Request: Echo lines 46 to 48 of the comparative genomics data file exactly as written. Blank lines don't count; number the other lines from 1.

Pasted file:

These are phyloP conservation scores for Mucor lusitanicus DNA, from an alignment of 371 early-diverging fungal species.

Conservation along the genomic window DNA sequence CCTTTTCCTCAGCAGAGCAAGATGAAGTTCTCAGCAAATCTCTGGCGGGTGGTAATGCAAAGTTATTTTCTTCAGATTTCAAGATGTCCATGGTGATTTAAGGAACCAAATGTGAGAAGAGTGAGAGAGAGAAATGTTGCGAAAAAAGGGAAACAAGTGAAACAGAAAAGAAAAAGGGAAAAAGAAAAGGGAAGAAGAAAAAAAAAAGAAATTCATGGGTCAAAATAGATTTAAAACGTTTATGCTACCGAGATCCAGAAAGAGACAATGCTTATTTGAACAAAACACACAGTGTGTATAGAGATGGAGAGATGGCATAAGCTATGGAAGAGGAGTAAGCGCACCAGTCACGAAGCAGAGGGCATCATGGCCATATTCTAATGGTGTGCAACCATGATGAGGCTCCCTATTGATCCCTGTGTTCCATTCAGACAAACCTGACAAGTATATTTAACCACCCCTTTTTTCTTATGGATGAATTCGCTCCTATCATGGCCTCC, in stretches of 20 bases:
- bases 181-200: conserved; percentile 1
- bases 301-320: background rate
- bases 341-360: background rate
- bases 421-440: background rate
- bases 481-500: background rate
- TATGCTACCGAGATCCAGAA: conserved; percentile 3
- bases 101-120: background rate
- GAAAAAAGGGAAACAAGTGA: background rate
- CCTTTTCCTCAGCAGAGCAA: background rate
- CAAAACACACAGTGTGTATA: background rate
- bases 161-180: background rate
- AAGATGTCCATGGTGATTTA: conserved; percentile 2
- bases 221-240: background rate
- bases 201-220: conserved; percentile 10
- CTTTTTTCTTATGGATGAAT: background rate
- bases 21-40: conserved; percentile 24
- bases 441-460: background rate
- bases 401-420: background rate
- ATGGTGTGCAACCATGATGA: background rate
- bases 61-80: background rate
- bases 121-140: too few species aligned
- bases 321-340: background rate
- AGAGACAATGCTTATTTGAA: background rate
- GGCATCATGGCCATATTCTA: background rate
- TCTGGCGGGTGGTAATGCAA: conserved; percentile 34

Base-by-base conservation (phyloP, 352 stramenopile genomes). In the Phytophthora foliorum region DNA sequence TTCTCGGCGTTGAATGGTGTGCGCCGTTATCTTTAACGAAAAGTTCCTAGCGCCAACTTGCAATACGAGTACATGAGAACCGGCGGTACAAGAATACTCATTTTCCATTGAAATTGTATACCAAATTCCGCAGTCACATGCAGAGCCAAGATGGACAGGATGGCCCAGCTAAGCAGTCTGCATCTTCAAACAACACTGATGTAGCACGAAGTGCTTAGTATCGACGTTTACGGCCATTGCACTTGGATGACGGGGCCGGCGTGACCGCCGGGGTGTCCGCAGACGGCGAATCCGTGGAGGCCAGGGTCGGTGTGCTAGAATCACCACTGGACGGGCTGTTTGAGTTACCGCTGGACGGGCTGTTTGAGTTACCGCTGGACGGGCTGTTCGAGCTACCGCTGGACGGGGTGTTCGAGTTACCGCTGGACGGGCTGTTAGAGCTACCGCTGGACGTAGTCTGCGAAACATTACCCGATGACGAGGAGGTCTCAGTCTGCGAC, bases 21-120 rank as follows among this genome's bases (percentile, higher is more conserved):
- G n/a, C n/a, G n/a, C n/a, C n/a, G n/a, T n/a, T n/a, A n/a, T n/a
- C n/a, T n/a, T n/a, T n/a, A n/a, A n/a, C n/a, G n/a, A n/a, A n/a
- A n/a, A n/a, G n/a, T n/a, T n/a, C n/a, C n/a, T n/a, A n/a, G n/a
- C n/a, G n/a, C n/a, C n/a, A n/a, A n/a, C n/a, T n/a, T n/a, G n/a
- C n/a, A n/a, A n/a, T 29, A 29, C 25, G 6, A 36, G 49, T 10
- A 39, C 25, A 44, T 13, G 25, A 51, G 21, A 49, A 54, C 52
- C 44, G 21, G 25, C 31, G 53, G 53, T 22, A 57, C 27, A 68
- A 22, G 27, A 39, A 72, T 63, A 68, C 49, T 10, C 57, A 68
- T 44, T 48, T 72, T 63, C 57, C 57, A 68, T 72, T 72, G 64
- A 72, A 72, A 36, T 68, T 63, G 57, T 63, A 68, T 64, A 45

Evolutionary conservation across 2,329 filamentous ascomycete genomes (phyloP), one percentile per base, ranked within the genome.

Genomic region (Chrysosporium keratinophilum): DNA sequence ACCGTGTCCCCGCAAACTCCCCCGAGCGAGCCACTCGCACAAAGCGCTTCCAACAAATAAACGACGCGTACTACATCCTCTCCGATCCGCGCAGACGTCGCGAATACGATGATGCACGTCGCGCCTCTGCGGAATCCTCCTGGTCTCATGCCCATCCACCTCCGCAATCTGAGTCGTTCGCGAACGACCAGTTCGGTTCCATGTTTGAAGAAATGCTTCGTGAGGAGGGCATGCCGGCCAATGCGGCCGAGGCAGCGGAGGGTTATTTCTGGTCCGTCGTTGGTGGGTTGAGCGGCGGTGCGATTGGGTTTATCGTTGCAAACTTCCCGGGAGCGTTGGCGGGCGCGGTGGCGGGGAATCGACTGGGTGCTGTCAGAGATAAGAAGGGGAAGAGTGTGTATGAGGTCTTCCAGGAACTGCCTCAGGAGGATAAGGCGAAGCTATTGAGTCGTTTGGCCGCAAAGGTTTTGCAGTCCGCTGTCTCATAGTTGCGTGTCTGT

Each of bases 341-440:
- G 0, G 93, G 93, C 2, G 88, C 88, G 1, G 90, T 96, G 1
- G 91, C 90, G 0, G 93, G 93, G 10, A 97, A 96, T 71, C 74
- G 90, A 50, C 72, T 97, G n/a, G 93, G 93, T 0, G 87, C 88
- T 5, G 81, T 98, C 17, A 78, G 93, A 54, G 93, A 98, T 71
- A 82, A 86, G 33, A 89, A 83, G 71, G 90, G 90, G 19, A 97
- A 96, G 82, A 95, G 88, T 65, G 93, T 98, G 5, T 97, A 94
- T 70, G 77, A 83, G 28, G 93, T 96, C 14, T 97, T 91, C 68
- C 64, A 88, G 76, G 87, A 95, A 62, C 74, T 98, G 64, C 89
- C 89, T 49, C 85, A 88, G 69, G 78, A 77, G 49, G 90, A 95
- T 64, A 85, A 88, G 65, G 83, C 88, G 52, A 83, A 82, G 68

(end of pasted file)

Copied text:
- A 82, A 86, G 33, A 89, A 83, G 71, G 90, G 90, G 19, A 97
- A 96, G 82, A 95, G 88, T 65, G 93, T 98, G 5, T 97, A 94
- T 70, G 77, A 83, G 28, G 93, T 96, C 14, T 97, T 91, C 68